Dr. Paul Hubbert says he initially thought Bradley Byrne’s attacks on the AEA were just fund-raising gimmicks. But it became quite obvious very early on that this was not the Byrne campaign’s intent. AEA and Paul Hubbert were jointly targeted as political enemy number one by the man who most everybody believed would win the GOP primary with ease. Paul, explaining why AEA fought back, observed:
If Bradley Byrne had left us alone, we would have been only slightly involved in the governor’s race. Basically he called us out. He threatened to burn our house down.
The Byrne campaign zeroed in on AEA in an $8 million attack campaign that ended in a double-digit run-off loss to Dr. Robert Bentley. Paul told Bob Lowery, a very good reporter with the Huntsville Times, that AEA normally devotes its political work to the legislative arena and that the organization will return there in the general election. Paul said that the leaders at AEA “made a decision that it was time to bring Bradley’s threat to their folks to the voters’ attention.” It became obvious that Paul believed Bradley “was serious about doing damage” to the association and its members.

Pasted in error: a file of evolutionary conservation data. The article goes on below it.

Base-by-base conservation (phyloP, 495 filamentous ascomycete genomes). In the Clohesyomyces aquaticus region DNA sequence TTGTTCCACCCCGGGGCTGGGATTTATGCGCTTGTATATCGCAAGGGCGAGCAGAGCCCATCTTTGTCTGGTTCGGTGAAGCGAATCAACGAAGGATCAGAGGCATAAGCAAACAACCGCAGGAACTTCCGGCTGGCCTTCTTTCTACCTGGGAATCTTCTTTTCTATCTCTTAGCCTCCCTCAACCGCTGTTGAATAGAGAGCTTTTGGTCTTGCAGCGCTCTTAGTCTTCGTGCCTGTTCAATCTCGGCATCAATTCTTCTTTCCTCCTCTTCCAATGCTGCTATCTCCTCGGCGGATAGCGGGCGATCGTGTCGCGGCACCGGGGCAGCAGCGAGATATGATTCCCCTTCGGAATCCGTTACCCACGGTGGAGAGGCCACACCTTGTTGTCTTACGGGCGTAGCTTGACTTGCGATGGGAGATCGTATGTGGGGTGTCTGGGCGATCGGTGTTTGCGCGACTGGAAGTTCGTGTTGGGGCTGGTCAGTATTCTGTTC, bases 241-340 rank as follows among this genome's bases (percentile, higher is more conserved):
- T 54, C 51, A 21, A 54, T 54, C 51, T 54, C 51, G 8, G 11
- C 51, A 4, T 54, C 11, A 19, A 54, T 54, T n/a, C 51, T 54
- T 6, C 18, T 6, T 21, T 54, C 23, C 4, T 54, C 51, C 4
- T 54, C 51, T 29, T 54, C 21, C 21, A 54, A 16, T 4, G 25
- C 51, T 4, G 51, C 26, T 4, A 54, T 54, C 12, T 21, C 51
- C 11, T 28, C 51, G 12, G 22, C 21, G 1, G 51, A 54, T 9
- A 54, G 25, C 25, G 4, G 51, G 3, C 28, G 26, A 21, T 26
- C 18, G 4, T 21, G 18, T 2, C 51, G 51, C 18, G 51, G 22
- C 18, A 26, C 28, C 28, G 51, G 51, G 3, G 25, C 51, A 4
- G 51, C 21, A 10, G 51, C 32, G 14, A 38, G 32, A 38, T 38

I would have to agree with Paul that the Republican primary, rather than involving a legitimate debate on issues, became “a referendum on Bradley Byrne’s feelings toward AEA.” That was a losing proposition with voters who were more concerned about the state’s unemployment rate and jobs than “insider politics” in Montgomery. A number of lessons should have been learned from the GOP and Democratic primaries by campaign consultants.
Sources: AL.com and The Huntsville Times
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